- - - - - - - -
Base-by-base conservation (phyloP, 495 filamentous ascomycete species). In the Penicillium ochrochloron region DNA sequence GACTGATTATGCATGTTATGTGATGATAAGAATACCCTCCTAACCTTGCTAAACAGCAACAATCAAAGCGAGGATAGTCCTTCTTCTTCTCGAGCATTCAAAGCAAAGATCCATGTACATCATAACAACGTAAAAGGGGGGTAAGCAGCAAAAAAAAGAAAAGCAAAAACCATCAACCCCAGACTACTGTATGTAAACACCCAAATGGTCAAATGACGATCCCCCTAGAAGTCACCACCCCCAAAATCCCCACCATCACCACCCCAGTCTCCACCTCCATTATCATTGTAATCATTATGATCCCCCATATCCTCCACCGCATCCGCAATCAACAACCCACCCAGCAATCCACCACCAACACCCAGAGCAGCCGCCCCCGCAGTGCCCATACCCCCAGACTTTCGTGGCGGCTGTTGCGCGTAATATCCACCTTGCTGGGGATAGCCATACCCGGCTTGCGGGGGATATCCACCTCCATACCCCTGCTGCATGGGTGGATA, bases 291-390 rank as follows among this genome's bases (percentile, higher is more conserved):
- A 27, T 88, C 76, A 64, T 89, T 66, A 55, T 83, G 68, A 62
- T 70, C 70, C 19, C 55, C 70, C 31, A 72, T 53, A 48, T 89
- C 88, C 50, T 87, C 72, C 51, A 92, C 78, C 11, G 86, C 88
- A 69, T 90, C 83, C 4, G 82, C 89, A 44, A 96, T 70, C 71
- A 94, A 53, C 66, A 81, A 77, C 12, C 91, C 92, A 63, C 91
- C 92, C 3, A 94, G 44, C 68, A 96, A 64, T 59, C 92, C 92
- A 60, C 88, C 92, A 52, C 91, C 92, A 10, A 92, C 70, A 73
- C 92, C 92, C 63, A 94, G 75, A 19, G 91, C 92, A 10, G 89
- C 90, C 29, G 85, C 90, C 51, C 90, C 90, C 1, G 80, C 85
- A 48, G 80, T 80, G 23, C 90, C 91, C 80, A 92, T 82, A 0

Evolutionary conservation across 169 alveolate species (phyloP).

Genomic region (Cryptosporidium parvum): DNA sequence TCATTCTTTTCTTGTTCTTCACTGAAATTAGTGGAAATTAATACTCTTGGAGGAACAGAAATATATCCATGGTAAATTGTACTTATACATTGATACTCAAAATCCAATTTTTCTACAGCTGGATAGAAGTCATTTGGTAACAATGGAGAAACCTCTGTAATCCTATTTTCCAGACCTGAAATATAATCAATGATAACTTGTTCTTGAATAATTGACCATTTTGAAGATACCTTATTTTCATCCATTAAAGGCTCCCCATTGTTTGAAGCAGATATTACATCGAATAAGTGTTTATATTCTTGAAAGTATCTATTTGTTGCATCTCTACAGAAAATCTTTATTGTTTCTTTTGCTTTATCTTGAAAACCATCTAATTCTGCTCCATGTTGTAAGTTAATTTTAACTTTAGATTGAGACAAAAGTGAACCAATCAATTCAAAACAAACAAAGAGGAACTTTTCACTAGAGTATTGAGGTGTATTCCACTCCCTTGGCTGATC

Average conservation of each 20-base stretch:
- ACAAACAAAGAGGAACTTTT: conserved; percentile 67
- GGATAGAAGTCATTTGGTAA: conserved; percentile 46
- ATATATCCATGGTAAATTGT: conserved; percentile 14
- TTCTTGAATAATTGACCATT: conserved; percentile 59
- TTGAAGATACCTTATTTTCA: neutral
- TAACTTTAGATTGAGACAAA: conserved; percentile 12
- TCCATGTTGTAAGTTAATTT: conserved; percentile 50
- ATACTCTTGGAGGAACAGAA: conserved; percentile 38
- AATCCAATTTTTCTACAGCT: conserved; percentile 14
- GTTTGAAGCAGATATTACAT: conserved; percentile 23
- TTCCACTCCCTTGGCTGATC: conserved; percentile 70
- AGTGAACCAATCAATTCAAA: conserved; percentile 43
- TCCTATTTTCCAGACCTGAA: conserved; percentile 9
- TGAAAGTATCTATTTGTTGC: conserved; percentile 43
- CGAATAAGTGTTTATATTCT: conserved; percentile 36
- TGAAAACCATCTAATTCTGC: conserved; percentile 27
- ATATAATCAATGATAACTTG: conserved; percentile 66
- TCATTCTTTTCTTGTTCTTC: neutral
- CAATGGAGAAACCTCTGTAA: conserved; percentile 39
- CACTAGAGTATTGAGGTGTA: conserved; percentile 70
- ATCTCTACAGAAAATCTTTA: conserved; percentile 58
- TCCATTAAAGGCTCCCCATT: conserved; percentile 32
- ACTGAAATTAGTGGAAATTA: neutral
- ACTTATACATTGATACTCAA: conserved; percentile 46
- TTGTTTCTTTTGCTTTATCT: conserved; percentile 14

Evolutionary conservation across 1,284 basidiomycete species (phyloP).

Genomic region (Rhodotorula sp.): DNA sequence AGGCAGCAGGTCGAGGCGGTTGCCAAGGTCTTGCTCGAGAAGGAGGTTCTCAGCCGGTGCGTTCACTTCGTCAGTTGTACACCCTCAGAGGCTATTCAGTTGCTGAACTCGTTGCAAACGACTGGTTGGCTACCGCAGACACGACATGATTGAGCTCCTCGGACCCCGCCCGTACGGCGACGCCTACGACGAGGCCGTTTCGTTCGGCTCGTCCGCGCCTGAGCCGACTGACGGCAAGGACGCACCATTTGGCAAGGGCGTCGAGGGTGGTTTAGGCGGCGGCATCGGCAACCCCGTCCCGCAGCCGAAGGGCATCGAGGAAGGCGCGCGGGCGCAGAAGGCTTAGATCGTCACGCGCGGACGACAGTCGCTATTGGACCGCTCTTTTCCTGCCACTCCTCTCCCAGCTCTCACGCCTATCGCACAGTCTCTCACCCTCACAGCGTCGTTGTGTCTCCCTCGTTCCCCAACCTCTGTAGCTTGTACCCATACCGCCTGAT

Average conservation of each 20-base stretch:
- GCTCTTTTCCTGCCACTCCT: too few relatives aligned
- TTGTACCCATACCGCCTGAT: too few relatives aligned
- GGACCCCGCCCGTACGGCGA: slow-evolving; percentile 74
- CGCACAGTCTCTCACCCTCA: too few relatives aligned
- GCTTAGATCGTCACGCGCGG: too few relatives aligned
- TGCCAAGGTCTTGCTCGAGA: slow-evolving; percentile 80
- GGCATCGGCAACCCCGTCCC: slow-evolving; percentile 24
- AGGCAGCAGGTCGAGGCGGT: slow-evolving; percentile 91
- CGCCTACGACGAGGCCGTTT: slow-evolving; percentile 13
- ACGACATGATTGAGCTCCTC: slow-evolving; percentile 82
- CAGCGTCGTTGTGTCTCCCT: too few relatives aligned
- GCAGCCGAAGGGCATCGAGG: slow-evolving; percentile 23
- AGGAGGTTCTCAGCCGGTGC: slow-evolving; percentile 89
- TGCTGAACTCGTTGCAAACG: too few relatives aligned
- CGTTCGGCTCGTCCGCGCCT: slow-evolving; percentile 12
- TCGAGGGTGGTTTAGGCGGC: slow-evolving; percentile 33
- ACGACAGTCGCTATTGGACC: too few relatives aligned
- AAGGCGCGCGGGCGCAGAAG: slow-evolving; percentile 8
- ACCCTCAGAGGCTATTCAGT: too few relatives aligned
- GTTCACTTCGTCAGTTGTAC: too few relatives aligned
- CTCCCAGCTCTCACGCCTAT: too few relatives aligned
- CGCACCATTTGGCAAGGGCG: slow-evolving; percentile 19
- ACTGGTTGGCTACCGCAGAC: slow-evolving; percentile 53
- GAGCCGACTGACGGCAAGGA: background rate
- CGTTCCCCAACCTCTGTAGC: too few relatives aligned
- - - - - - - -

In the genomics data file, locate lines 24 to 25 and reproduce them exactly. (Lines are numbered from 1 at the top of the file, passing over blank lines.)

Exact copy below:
- GTTTGAAGCAGATATTACAT: conserved; percentile 23
- TTCCACTCCCTTGGCTGATC: conserved; percentile 70